Shining a New Light on the Chemistry of Art Conservation
Did you know there’s chemistry in art conservation? Conservators want to know the chemical composition of paints and sculptures so that they can restore damaged areas or prevent delicate materials from degrading. Sometimes they're measuring the elements in pigments with X-rays. Other times scientists try to figure out how a pigment changes as it ages so that they know how to handle the altered areas.
The best instruments get that information without damaging the artwork, often with light beams. Near-infrared light can help scientists identify the chemical composition of degradable plastics and iron ink. It also penetrates a painting’s surface, helping restorers find any lines or cracks below the top layer of paint.
A new technique developed by Italian researchers offers a clearer picture of pictures hidden underneath frescoes. The scientists shine a low power halogen lamp on the fresco and detect the reflected mid-wave infrared (IR) light with a wavelength about 3 micrometers long. That’s about 4 times longer than the wavelength of red light, which is the longest waves our eyes see.
To test their new method, the researchers set up their lamps near a mural in an Italian art museum while visitors were mulling about. They took pictures of “The Resurrection” by Piero della Francesca (above) when it was bathed in visible, near-IR (wavelength 0.75-2.5 micrometers) and mid-range IR light.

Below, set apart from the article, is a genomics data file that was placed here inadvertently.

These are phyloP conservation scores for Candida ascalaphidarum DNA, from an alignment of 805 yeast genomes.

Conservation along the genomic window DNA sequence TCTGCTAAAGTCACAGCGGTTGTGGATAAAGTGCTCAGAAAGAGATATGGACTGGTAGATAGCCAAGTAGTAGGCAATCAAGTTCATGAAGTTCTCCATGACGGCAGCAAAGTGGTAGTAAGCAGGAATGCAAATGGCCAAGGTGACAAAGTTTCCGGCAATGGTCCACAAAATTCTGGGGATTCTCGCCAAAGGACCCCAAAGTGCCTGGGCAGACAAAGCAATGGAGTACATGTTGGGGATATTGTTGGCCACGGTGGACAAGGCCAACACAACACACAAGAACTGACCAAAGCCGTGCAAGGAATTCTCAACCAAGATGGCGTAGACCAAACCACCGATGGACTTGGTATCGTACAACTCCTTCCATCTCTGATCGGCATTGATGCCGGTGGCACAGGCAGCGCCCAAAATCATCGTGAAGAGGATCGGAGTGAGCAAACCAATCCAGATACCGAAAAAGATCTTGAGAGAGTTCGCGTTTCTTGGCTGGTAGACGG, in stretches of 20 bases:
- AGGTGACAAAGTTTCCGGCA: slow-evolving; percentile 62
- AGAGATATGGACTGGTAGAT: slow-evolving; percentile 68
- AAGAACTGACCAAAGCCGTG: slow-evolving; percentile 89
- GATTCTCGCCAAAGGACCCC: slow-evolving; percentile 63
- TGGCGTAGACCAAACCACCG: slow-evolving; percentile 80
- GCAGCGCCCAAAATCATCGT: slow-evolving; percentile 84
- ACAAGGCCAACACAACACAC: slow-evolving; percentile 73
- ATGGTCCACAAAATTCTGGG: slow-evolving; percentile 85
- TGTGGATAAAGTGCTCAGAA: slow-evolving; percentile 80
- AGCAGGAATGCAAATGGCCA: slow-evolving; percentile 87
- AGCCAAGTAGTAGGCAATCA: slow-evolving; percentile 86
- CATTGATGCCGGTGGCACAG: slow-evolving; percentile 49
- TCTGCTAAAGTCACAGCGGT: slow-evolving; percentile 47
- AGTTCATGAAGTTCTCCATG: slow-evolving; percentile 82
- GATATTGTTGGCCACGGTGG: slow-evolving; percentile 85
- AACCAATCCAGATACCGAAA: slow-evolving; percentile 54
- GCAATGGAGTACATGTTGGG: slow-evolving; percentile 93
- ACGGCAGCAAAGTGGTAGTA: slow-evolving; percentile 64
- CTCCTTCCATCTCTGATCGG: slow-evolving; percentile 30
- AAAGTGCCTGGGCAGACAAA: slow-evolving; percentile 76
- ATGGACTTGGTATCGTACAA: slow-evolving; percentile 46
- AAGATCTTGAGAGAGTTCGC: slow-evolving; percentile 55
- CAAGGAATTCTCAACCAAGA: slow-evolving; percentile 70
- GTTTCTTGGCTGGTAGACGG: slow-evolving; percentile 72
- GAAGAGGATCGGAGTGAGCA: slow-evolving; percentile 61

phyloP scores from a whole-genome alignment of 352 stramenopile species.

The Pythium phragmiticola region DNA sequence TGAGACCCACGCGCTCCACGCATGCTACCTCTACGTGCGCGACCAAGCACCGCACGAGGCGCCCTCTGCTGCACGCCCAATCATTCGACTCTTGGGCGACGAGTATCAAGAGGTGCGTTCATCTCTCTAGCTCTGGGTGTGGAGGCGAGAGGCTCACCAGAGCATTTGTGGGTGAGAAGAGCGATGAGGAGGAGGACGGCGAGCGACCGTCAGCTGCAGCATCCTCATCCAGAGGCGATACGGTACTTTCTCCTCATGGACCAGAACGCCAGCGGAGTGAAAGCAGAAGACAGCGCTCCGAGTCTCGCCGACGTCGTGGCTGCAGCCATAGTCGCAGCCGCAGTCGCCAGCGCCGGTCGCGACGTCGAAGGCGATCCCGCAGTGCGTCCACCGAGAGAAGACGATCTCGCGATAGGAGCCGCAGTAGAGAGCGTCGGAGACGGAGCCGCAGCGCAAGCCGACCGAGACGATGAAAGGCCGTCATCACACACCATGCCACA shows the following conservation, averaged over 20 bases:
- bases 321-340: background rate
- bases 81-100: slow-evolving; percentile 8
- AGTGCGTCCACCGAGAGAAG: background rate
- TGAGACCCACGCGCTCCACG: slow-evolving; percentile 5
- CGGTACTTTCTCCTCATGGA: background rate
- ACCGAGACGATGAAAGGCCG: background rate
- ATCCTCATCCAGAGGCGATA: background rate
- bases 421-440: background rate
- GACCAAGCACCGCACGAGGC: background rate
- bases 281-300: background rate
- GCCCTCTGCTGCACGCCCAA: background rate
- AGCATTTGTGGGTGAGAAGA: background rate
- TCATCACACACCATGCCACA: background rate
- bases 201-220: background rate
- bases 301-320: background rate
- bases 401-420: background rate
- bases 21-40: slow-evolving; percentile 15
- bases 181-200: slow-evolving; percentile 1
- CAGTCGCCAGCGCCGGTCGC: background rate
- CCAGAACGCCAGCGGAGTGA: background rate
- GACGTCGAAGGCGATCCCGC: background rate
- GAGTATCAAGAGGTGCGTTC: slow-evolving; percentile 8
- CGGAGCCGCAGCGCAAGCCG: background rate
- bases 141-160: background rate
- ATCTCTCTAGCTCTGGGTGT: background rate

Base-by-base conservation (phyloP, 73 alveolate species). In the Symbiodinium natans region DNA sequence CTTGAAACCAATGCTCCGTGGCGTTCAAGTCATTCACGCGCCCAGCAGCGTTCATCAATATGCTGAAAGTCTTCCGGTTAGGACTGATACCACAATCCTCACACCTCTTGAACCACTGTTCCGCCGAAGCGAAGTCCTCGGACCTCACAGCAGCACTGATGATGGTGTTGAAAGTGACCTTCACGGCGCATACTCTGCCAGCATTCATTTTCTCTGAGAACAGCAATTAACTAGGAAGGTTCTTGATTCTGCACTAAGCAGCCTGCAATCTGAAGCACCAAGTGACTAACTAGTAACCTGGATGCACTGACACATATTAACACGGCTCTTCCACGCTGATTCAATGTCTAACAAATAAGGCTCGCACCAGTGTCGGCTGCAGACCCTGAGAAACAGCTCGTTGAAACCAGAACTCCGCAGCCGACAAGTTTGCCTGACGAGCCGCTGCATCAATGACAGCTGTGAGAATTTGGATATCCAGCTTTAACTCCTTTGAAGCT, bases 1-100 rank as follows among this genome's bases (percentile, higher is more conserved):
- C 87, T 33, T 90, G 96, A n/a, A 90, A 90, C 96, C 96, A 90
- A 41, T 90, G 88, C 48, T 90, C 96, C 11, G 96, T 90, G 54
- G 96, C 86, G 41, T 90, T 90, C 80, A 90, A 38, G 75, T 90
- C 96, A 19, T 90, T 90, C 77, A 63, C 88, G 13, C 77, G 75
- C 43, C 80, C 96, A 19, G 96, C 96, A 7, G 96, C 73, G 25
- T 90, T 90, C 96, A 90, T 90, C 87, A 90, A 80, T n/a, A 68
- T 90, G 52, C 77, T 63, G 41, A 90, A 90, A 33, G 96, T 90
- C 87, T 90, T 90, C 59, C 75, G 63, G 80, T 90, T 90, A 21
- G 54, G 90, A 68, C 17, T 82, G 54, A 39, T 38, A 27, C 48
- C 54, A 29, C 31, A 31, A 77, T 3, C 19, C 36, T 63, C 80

Under visible and near-IR light, the shoulder and sleeve of one soldier appear the same color. But the two areas reflect light differently when using the new imaging method (see F and G in the picture above). That means they were painted with different pigments.
The mid-range IR imaging also showed that a soldier’s sword was painted using two different techniques, which did not appear in the near IR image. (see C in the picture below).
Conservators scan art using a range of light waves both reflected and emitted from paintings. Different wavelengths provide a variety of information about the paints and structure underneath a painting. So each new imaging technique potentially reveals details that help conservators preserve a precious work of art.
For more conservation chemistry, check out Artful Science.Tags: art conservation, imaging, IR light, kqed, QUEST